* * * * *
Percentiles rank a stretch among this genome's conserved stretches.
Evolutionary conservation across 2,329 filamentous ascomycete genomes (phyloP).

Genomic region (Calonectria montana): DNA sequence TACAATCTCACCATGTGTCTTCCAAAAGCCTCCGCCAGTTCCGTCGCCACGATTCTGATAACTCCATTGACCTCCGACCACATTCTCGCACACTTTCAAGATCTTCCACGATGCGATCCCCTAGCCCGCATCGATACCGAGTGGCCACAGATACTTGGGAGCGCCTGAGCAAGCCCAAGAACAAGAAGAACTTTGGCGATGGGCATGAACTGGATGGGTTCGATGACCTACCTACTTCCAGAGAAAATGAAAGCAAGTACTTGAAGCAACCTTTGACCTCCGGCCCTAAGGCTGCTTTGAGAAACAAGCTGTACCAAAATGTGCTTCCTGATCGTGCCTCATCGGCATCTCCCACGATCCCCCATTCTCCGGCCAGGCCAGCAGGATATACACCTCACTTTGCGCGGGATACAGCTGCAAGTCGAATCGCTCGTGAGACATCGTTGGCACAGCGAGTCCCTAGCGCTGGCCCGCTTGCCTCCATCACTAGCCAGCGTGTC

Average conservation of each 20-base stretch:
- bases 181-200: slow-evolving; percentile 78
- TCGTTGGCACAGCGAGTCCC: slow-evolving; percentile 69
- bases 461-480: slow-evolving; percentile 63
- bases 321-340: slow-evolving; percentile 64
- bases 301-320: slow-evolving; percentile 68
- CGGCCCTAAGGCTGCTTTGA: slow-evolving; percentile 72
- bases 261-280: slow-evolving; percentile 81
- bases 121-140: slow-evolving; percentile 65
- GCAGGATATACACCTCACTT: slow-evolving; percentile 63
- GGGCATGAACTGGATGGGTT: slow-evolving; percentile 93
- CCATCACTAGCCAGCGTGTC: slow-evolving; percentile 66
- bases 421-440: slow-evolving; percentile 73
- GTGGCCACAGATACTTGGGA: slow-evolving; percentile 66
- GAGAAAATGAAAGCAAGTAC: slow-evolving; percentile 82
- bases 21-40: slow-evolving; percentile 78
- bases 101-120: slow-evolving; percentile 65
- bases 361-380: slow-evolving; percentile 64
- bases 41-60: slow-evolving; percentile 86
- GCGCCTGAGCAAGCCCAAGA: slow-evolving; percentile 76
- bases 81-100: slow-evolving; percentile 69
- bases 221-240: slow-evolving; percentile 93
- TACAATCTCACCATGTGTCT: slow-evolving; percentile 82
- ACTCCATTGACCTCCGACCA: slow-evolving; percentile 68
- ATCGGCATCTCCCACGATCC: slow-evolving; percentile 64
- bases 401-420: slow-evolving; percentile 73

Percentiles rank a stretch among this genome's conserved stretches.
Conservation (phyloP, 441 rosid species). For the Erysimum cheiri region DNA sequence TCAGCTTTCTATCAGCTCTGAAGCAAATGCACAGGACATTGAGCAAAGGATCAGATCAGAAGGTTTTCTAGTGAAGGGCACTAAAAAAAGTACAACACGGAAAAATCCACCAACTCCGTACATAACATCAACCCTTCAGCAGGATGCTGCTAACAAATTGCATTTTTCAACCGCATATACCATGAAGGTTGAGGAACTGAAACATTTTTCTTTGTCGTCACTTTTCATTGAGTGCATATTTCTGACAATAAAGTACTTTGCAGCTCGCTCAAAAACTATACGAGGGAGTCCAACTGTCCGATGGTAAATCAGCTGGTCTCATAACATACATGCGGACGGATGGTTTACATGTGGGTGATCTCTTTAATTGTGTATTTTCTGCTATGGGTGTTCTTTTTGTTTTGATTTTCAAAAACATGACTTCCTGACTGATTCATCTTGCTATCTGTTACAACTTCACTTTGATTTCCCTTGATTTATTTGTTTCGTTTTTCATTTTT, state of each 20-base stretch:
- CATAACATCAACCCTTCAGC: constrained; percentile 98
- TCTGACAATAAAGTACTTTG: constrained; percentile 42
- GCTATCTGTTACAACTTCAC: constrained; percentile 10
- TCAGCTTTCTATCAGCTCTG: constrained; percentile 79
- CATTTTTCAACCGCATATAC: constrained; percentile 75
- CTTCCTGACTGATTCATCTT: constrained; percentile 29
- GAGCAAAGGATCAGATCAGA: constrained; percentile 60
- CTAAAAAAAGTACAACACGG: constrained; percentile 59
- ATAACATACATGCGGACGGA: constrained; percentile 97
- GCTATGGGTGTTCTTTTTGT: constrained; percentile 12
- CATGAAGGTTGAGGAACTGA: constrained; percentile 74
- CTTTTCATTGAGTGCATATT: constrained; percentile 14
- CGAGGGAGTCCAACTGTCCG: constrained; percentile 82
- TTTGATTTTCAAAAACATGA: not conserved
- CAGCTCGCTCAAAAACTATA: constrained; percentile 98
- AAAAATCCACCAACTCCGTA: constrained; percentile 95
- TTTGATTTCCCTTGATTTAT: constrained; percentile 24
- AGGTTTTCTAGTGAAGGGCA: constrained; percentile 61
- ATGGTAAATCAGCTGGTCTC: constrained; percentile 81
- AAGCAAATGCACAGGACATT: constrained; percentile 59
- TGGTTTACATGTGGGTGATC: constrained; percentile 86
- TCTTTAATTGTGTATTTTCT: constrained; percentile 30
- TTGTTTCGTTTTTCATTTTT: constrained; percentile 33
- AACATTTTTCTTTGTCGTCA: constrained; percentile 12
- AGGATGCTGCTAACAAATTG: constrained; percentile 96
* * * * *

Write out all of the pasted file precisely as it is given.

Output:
Percentiles rank a stretch among this genome's conserved stretches.
Evolutionary conservation across 2,329 filamentous ascomycete genomes (phyloP).

Genomic region (Calonectria montana): DNA sequence TACAATCTCACCATGTGTCTTCCAAAAGCCTCCGCCAGTTCCGTCGCCACGATTCTGATAACTCCATTGACCTCCGACCACATTCTCGCACACTTTCAAGATCTTCCACGATGCGATCCCCTAGCCCGCATCGATACCGAGTGGCCACAGATACTTGGGAGCGCCTGAGCAAGCCCAAGAACAAGAAGAACTTTGGCGATGGGCATGAACTGGATGGGTTCGATGACCTACCTACTTCCAGAGAAAATGAAAGCAAGTACTTGAAGCAACCTTTGACCTCCGGCCCTAAGGCTGCTTTGAGAAACAAGCTGTACCAAAATGTGCTTCCTGATCGTGCCTCATCGGCATCTCCCACGATCCCCCATTCTCCGGCCAGGCCAGCAGGATATACACCTCACTTTGCGCGGGATACAGCTGCAAGTCGAATCGCTCGTGAGACATCGTTGGCACAGCGAGTCCCTAGCGCTGGCCCGCTTGCCTCCATCACTAGCCAGCGTGTC

Average conservation of each 20-base stretch:
- bases 181-200: slow-evolving; percentile 78
- TCGTTGGCACAGCGAGTCCC: slow-evolving; percentile 69
- bases 461-480: slow-evolving; percentile 63
- bases 321-340: slow-evolving; percentile 64
- bases 301-320: slow-evolving; percentile 68
- CGGCCCTAAGGCTGCTTTGA: slow-evolving; percentile 72
- bases 261-280: slow-evolving; percentile 81
- bases 121-140: slow-evolving; percentile 65
- GCAGGATATACACCTCACTT: slow-evolving; percentile 63
- GGGCATGAACTGGATGGGTT: slow-evolving; percentile 93
- CCATCACTAGCCAGCGTGTC: slow-evolving; percentile 66
- bases 421-440: slow-evolving; percentile 73
- GTGGCCACAGATACTTGGGA: slow-evolving; percentile 66
- GAGAAAATGAAAGCAAGTAC: slow-evolving; percentile 82
- bases 21-40: slow-evolving; percentile 78
- bases 101-120: slow-evolving; percentile 65
- bases 361-380: slow-evolving; percentile 64
- bases 41-60: slow-evolving; percentile 86
- GCGCCTGAGCAAGCCCAAGA: slow-evolving; percentile 76
- bases 81-100: slow-evolving; percentile 69
- bases 221-240: slow-evolving; percentile 93
- TACAATCTCACCATGTGTCT: slow-evolving; percentile 82
- ACTCCATTGACCTCCGACCA: slow-evolving; percentile 68
- ATCGGCATCTCCCACGATCC: slow-evolving; percentile 64
- bases 401-420: slow-evolving; percentile 73

Percentiles rank a stretch among this genome's conserved stretches.
Conservation (phyloP, 441 rosid species). For the Erysimum cheiri region DNA sequence TCAGCTTTCTATCAGCTCTGAAGCAAATGCACAGGACATTGAGCAAAGGATCAGATCAGAAGGTTTTCTAGTGAAGGGCACTAAAAAAAGTACAACACGGAAAAATCCACCAACTCCGTACATAACATCAACCCTTCAGCAGGATGCTGCTAACAAATTGCATTTTTCAACCGCATATACCATGAAGGTTGAGGAACTGAAACATTTTTCTTTGTCGTCACTTTTCATTGAGTGCATATTTCTGACAATAAAGTACTTTGCAGCTCGCTCAAAAACTATACGAGGGAGTCCAACTGTCCGATGGTAAATCAGCTGGTCTCATAACATACATGCGGACGGATGGTTTACATGTGGGTGATCTCTTTAATTGTGTATTTTCTGCTATGGGTGTTCTTTTTGTTTTGATTTTCAAAAACATGACTTCCTGACTGATTCATCTTGCTATCTGTTACAACTTCACTTTGATTTCCCTTGATTTATTTGTTTCGTTTTTCATTTTT, state of each 20-base stretch:
- CATAACATCAACCCTTCAGC: constrained; percentile 98
- TCTGACAATAAAGTACTTTG: constrained; percentile 42
- GCTATCTGTTACAACTTCAC: constrained; percentile 10
- TCAGCTTTCTATCAGCTCTG: constrained; percentile 79
- CATTTTTCAACCGCATATAC: constrained; percentile 75
- CTTCCTGACTGATTCATCTT: constrained; percentile 29
- GAGCAAAGGATCAGATCAGA: constrained; percentile 60
- CTAAAAAAAGTACAACACGG: constrained; percentile 59
- ATAACATACATGCGGACGGA: constrained; percentile 97
- GCTATGGGTGTTCTTTTTGT: constrained; percentile 12
- CATGAAGGTTGAGGAACTGA: constrained; percentile 74
- CTTTTCATTGAGTGCATATT: constrained; percentile 14
- CGAGGGAGTCCAACTGTCCG: constrained; percentile 82
- TTTGATTTTCAAAAACATGA: not conserved
- CAGCTCGCTCAAAAACTATA: constrained; percentile 98
- AAAAATCCACCAACTCCGTA: constrained; percentile 95
- TTTGATTTCCCTTGATTTAT: constrained; percentile 24
- AGGTTTTCTAGTGAAGGGCA: constrained; percentile 61
- ATGGTAAATCAGCTGGTCTC: constrained; percentile 81
- AAGCAAATGCACAGGACATT: constrained; percentile 59
- TGGTTTACATGTGGGTGATC: constrained; percentile 86
- TCTTTAATTGTGTATTTTCT: constrained; percentile 30
- TTGTTTCGTTTTTCATTTTT: constrained; percentile 33
- AACATTTTTCTTTGTCGTCA: constrained; percentile 12
- AGGATGCTGCTAACAAATTG: constrained; percentile 96